PartnerRe lost $66 million in the 2021 first quarter, due in part to market volatility and $104 million of net losses from Winter Storm Uri.
At the same time, the company has enjoyed momentum from rate increases, PartnerRe President and CEO Jacques Bonneau said in prepared remarks.
“The 2021 underwriting year started on a positive note from a pricing perspective, and we have seen continued momentum throughout our April 1 non-life renewals, while remaining focused on the execution of our strategy to improve profitability,” Bonneau said.
The company said non-life net premiums written grew 8 percent in the first quarter, versus the same period a year ago. Fueling this was a 12 percent jump in P/C net premiums written as well as improved pricing conditions during the quarter.
PartnerRe booked $40 million of non-life underwriting profit during Q1 2021, with a combined ratio of 96.7. That compares to a $46 million loss, and a combined ratio of 103.8, for the same period in 2020. At the same time, there was no change to PartnerRe’s $371 million estimated net loss for the COVID-19 pandemic in 2020.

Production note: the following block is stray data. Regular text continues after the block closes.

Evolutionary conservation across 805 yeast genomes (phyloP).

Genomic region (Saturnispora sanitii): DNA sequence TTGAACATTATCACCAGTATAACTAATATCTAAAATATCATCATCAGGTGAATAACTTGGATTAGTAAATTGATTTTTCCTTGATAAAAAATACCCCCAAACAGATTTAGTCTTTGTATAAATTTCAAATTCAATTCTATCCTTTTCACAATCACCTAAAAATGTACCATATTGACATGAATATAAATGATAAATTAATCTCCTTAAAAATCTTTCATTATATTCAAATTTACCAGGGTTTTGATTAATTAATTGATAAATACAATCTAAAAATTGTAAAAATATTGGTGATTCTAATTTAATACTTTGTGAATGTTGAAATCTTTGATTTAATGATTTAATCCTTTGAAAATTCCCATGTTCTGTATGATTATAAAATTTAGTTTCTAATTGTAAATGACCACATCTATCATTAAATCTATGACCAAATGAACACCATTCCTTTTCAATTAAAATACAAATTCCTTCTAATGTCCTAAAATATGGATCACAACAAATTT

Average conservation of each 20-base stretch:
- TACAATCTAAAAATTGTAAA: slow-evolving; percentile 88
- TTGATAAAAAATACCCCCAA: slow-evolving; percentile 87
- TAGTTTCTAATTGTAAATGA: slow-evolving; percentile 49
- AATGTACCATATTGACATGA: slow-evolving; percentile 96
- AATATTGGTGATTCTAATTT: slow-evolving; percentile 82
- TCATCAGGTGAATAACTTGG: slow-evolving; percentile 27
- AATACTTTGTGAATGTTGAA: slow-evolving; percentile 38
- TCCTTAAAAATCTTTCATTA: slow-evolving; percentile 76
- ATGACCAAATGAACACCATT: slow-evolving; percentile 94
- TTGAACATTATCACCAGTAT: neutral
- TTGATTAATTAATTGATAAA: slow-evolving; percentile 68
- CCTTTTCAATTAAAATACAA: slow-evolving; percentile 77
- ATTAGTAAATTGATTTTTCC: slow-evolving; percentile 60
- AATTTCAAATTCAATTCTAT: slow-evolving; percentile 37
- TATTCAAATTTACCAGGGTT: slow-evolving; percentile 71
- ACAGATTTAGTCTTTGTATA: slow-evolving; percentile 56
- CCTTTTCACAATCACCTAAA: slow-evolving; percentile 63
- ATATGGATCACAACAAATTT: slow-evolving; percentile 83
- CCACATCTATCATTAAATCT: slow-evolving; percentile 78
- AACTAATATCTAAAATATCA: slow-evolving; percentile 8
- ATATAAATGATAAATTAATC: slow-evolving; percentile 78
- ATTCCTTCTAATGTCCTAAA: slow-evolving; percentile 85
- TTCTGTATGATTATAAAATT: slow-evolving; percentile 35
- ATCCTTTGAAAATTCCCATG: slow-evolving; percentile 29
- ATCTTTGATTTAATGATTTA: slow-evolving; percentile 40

PartnerRe’s P/C segment produced a 97.7 combined ratio for Q1 2021, versus a 94.3 combined ratio in the 2020 first quarter. The company said it saw improvements in the technical ratio from business mix changes. At the same time, the loss ratio increased relative to the 2020 first quarter due to $97 million of catastrophic losses for Winter Storm Uri, net of retrocession and reinstatement premiums.
The Specialty segment produced a 94.8 combined ratio for Q1, versus 121.1 in the 2020 first quarter. PartnerRe said the improvement stemmed from lower adverse prior years’ reserve development. As well, the technical ratio decreased from a 9.8-point reduction in the acquisition cost ratio, as well as a decrease in catastrophic losses in the 2021 first quarter. This included $7 million of losses from Winter Storm Uri, compared to $18 million of COVID-19 related losses during the 2020 first quarter.
PartnerRe produced $87 million in net investment income during Q1, down $16 million, or 16 percent versus the same period in 2020. Affecting this trend: Lower reinvestment rates, driven by big decreases in global risk-free rates in Q1 2020 and the impact of portfolio reallocations during 2020.